Keep in mind that all these dedicated physicists are trying their damndest to prove that this energy doesn’t exist at all. These are not fundamentalists insisting God exists because they believe in Him. We’re talking about a phenomenon that is as real as anything in consensus reality can be real.

         So don’t worry about running out of energy in the grand sense. Locally, there could be temporary shortages. As long as we rely on physical forms of energy like food and oil we can run out. Khecari mudra and levity in general redirect us to tune into more subtle energies that are extremely plentiful. This quantum energy is right inside every cubic centimeter of our bodies. It is either unlimited or very nearly unlimited, depending on the math. We emerge from it into “ordinary” life, and remerge into at its close. What’s to worry about? From the Gita, Chapter II:


28)         Beings have an unmanifested origin and manifested middle states, and again unmanifested terminations. Where is room for plaint herein?


         Once again I feel very humble that so many people shared so many great ideas, and I can’t possibly squeeze them into the notes and still make the plane to India in two weeks. There was a very warm feeling of the group, which I believe persists for awhile anyway after everyone drives off down the road. That warmth is the lightness of being recommended to us by the Guru and reactivated each in our own life in our way. Sharing it with one another compounds the energy even better than monkeys at typewriters compound the meaning of futility. This is indeed the high water mark of our in-depth study of Darsanamala.


Part II

         Deb’s idea, that we should gradually move to broader and broader vistas, becoming more flexible, tolerant and open as we go, is one that I didn’t flesh out at all in the earlier notes, but which was the major discussion of the class. It arose especially in response to Anne’s question regarding sublimated erotics, “Well, what does that mean for my sex life, then?” It’s a question that hasn’t played much a part in Darsanamala study, which does not share the Christian notion of denial of the flesh in order to achieve godliness. However, many Hindu’s do believe in that. The Aryans brought repression with their religious and social norms, and these were codified by Sankara into brahmacharya in the ninth century. Today India is even more sexually repressed than some Christian-influenced nations.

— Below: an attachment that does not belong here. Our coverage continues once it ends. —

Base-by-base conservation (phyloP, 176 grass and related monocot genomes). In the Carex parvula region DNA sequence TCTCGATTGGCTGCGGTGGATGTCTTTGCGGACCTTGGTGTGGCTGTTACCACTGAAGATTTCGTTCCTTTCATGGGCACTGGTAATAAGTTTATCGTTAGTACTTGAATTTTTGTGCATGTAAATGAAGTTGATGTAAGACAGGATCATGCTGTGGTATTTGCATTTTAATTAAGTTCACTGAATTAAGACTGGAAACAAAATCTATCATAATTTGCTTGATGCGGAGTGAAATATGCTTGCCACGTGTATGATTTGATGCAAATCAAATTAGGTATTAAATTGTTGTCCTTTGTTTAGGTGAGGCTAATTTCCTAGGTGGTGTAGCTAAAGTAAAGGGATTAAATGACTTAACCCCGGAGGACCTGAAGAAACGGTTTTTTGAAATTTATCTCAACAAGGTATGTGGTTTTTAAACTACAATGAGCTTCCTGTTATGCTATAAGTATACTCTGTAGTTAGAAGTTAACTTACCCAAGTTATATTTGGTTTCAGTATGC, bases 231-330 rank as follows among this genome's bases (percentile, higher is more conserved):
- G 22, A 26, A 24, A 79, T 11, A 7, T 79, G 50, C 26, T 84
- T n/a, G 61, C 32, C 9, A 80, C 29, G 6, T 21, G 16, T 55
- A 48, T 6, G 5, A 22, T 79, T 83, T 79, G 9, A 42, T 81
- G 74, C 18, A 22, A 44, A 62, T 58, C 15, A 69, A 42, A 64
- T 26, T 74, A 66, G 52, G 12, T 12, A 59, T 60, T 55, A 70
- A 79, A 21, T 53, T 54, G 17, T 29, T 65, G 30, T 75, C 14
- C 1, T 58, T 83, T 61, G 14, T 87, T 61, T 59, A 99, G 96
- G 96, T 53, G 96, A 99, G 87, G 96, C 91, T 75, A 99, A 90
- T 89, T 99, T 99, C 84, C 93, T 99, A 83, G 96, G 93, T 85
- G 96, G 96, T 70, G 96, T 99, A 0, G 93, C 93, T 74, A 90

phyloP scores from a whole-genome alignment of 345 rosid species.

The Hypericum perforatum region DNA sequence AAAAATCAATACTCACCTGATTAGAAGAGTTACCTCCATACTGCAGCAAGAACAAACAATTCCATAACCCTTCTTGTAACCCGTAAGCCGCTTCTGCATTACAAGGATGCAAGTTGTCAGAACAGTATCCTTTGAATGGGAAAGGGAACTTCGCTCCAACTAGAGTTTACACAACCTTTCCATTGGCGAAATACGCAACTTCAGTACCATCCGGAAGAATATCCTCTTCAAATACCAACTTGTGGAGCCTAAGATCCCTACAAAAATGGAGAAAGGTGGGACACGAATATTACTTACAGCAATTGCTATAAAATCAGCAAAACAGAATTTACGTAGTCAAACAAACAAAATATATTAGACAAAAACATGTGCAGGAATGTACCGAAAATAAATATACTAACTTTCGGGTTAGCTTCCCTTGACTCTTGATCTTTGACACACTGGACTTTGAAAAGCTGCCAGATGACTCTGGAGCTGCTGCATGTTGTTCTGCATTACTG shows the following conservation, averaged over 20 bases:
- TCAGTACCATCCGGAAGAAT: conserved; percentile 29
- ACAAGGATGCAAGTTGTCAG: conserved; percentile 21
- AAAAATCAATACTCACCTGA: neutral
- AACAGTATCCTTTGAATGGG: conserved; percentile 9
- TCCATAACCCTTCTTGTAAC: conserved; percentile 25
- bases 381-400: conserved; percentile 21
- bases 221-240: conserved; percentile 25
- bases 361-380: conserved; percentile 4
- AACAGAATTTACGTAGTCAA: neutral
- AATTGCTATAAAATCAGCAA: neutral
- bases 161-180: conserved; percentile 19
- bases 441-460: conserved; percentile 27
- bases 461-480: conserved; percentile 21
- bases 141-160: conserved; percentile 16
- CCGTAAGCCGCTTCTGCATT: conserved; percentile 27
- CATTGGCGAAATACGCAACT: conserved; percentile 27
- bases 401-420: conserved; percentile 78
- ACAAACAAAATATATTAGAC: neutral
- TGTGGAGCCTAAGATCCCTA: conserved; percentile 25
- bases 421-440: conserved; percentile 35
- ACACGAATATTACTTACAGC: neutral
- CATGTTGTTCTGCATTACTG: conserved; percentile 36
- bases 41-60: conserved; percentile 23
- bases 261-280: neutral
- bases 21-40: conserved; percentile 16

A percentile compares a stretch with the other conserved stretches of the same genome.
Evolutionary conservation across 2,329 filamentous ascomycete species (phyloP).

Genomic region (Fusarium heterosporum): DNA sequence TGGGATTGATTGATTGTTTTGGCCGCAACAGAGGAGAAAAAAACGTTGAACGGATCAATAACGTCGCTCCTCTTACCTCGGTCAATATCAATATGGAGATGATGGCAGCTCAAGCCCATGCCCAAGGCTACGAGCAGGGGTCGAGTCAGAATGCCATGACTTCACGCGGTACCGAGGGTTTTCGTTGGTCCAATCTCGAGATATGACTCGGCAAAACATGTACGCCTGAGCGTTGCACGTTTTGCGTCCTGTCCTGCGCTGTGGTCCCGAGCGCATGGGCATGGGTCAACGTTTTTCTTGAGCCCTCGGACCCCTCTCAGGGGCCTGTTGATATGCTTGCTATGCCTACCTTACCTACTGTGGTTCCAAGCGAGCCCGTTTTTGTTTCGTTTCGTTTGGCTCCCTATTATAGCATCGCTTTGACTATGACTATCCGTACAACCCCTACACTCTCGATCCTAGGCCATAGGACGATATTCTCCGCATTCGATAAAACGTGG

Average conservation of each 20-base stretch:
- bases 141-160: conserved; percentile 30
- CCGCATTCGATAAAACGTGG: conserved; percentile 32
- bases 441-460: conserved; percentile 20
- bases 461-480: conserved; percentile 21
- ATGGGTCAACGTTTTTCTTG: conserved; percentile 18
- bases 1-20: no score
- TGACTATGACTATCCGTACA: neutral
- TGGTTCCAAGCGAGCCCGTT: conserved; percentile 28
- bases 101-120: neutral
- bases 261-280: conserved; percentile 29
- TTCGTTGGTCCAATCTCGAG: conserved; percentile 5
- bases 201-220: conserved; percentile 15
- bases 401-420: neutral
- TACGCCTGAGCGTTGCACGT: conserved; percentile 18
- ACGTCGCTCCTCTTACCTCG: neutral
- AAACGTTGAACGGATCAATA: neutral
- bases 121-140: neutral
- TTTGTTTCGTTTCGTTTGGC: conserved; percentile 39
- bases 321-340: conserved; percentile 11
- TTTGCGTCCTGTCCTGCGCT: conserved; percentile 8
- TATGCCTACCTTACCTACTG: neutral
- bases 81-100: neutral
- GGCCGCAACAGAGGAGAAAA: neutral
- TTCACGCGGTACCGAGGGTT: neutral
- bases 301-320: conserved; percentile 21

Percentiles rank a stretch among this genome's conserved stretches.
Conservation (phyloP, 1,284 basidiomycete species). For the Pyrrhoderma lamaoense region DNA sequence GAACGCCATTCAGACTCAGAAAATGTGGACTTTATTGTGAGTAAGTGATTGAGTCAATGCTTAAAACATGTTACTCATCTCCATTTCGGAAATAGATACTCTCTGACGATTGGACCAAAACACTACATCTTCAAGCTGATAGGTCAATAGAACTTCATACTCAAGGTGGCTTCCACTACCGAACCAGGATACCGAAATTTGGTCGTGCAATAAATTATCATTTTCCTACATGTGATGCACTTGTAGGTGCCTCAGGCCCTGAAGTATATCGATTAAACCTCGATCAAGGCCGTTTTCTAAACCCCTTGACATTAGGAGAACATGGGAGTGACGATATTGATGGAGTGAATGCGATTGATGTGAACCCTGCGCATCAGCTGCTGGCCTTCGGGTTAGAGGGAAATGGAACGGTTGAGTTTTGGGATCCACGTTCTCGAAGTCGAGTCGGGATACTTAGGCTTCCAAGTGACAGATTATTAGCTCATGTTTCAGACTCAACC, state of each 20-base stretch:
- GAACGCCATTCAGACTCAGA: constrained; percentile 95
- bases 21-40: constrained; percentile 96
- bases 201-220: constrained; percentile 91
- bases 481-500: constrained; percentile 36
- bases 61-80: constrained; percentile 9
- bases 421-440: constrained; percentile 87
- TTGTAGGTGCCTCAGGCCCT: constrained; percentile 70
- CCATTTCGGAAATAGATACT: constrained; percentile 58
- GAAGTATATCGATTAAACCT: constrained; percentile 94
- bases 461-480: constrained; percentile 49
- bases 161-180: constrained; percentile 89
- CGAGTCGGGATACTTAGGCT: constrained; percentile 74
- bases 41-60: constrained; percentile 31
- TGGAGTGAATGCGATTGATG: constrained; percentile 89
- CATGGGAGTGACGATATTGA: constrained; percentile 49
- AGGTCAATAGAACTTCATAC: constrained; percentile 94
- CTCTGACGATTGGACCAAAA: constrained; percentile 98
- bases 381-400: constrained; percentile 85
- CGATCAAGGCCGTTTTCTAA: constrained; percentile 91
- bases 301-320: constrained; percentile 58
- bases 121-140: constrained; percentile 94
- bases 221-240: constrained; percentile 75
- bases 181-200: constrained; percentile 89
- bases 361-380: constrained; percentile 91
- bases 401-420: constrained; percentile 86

Nitya personally followed the sexual-renunciate program, out of preference and natural inclination or svadharma. But he frequently tempered his advocacy of it with cautions about repression, which can cause severe mental aberrations. Most people—in or out of a spiritually dedicated practice—work hard to repress their sexuality, and the result is an ocean of violence, bitterness and hostility on the one hand, or self-abnegation and depression on the other. Your chances of becoming enlightened through this method are only slightly better than those of Bonzo the Chimp writing MacBeth. Why would you even want to risk it?

         Nitya’s description of the khecari mudra is that it is erotic in the extreme, a thousandfold more intense than ordinary orgasmic delight. “Erotic energy is the highest that man can wield,” he concedes. Sublimation of the ordinary attraction to objects is replaced by a unitive focus concentered in the ajna, the third eye or sixth chakra. The more the whole being is concentrated, the more the entire psyche is harmonized. This brings “awareness without frontiers,” and “leads to the discovery of the meaning of all meanings, the peak experience of supreme bliss.” Whatever the bards may sing about carnal love, it doesn’t usually promise quite that.